"AK-47: the very best there is. When you absolutely, positively got to kill Jackie Brown
every motherfucker in the room, accept no substitutes."
, the third film from director Quentin Tarantino
, serves as his subtle homage to Blaxploitation
. The eponymous Jackie Brown (Pam Grier
), a burnt-out middle-aged flight attendant, routinely smuggles money across the border from Mexico; during the course of the film, Jackie becomes entangled in the lives of gun runner Ordell Robbie (Samuel L. Jackson
), his ex-convict friend Louis (Robert De Niro
), Louis' piece of hot tail Melanie (Bridget Fonda), bail bondsman Max Cherry (Robert Forster), an ATF officer (Michael Keaton
), and an LAPD officer (Michael Bowen
When the authorities discover Jackie's smuggling, they put together a sting operation where Jackie will implicate Ordell in the money smuggling so the ATF can take him down. The ATF promises to clear Jackie of the outstanding charges against her, but she only goes free if the plan goes off without a hitch. When Jackie finds out Ordell plans on smuggling in more money than normal, she keeps the information from the ATF and works out a plan of her own to keep all the money for herself while gaining her freedom. With Max's help, Jackie could pull it off, but she must outsmart the cops, Louis, and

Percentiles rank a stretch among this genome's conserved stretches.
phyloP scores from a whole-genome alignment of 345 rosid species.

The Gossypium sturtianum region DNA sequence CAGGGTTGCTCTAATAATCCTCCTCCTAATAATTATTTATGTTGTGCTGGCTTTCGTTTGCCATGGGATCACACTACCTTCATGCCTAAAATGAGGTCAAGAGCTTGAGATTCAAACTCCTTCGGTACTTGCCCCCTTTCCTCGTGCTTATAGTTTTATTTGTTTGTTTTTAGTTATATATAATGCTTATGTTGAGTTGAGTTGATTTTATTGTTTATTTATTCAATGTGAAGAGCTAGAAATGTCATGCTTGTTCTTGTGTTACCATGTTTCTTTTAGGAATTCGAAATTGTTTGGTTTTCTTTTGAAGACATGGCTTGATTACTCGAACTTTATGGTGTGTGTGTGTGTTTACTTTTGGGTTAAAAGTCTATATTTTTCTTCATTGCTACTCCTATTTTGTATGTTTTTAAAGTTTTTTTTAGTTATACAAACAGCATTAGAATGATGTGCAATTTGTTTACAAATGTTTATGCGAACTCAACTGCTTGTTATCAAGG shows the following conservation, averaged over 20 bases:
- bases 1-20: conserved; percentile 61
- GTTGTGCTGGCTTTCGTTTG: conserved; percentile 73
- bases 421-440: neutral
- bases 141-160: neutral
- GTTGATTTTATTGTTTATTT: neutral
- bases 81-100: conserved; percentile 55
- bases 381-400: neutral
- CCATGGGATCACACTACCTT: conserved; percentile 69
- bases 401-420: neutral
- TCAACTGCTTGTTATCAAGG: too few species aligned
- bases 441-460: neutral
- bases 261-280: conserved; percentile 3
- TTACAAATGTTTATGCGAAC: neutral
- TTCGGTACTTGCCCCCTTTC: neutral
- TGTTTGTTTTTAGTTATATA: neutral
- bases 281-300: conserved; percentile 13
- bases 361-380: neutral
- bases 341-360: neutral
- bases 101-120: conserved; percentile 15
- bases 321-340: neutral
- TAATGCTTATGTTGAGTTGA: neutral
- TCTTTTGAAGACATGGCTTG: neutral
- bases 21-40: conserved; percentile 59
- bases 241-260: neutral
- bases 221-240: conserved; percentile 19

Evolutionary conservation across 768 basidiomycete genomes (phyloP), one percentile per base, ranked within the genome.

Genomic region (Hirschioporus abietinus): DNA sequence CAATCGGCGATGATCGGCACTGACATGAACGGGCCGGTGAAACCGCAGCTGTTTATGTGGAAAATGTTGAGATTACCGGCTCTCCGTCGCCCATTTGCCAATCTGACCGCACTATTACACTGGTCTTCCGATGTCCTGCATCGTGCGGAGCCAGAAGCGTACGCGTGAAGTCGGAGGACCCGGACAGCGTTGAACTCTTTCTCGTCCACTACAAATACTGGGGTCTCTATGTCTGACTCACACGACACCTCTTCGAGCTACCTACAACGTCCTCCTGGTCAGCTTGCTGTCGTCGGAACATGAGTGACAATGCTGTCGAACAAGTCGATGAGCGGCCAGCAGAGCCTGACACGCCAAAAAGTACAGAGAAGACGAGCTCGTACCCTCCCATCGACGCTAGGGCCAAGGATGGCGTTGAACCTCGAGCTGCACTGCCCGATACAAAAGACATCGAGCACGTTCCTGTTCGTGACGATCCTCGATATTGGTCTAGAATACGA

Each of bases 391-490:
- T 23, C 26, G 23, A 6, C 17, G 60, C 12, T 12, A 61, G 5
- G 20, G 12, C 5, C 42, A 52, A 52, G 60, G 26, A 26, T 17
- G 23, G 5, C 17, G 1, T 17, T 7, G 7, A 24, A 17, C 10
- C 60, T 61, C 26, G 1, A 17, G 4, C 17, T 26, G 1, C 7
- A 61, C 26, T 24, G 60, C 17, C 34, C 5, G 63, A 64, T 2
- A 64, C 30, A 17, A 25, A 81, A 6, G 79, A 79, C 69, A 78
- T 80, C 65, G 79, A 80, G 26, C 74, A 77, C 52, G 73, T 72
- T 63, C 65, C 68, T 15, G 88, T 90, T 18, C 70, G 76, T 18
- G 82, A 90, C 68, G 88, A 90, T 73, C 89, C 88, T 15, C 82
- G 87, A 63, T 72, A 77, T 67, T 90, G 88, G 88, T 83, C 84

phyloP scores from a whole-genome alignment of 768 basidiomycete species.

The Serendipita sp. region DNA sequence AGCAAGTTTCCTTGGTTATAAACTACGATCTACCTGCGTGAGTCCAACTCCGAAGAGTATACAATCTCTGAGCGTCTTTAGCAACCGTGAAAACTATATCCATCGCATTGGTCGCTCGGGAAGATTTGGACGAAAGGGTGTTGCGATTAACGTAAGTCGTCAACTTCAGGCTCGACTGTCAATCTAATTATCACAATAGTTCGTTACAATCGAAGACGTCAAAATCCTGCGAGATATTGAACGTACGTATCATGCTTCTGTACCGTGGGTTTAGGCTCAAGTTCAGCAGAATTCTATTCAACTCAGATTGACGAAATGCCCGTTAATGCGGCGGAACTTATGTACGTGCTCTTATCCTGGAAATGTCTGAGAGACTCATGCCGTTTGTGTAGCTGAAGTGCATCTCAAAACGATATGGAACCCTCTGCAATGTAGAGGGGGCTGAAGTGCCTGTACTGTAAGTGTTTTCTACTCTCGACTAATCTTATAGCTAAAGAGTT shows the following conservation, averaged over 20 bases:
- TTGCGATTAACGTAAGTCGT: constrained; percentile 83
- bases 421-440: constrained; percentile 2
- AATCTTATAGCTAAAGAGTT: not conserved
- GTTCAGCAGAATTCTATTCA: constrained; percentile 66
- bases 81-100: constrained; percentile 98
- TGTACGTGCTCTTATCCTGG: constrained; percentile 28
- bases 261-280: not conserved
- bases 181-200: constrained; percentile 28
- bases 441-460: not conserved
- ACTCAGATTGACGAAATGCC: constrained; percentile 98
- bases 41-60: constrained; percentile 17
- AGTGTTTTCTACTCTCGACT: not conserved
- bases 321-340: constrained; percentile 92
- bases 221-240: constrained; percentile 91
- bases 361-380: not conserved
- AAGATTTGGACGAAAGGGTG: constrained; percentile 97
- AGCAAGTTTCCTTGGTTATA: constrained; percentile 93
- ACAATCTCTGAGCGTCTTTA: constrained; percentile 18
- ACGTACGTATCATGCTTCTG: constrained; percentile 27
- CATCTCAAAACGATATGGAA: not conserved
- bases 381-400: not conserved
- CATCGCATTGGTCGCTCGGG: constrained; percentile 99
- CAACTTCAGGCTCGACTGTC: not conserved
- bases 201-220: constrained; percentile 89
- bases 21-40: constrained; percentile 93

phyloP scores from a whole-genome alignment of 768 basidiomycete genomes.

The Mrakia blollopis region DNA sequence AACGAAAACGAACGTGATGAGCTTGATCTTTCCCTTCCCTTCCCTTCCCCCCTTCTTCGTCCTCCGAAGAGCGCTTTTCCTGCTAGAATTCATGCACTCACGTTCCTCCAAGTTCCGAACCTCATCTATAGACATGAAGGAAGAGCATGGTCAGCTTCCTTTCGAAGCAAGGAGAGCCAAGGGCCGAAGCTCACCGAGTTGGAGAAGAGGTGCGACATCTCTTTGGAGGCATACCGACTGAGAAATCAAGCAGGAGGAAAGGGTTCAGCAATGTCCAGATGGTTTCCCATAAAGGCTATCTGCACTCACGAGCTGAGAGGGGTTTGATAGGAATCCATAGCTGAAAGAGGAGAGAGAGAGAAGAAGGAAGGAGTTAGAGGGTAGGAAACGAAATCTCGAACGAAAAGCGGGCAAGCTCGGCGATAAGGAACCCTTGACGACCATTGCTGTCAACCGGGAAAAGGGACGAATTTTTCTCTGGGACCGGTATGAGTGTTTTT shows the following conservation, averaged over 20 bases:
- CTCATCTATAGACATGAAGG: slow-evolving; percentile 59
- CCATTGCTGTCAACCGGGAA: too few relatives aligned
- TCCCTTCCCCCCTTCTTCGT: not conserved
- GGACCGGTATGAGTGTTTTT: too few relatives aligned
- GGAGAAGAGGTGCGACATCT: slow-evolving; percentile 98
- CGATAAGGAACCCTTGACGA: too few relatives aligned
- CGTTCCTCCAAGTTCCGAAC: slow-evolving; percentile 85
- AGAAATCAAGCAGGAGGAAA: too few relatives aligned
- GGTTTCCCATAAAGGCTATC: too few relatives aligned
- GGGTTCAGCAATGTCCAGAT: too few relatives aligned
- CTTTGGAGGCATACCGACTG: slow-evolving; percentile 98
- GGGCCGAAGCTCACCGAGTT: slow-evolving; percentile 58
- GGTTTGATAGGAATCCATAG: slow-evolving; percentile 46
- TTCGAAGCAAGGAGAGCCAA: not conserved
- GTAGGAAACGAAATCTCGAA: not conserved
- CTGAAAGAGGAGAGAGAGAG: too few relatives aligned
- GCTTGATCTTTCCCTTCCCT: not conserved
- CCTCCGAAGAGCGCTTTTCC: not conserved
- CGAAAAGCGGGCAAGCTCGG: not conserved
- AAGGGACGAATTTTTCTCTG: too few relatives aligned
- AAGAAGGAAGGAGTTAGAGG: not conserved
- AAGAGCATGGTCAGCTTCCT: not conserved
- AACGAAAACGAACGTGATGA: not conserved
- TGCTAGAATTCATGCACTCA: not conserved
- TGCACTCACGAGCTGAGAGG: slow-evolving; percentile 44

As a film, it is somewhat different that the usual Tarantino fare, being probably the closest he will ever get to "real life". Ordell is much closer to life (relatively) in its portrayal of a charismatic yet paranoid thug and Jackie's plan and romance with Max Cherry are full of subtleties and meaningful conversations about getting old and beginning again in a harsh life. Its climax is also much less bombastic than most, but don't take that as meaning it is less bloody.
The novel Rum Punch
by Elmore Leonard served as the basis for this film's story, which probably explains why it is the least Tarantino-esqe of Tarantino's films.
Jackie Brown includes examples of the following tropes: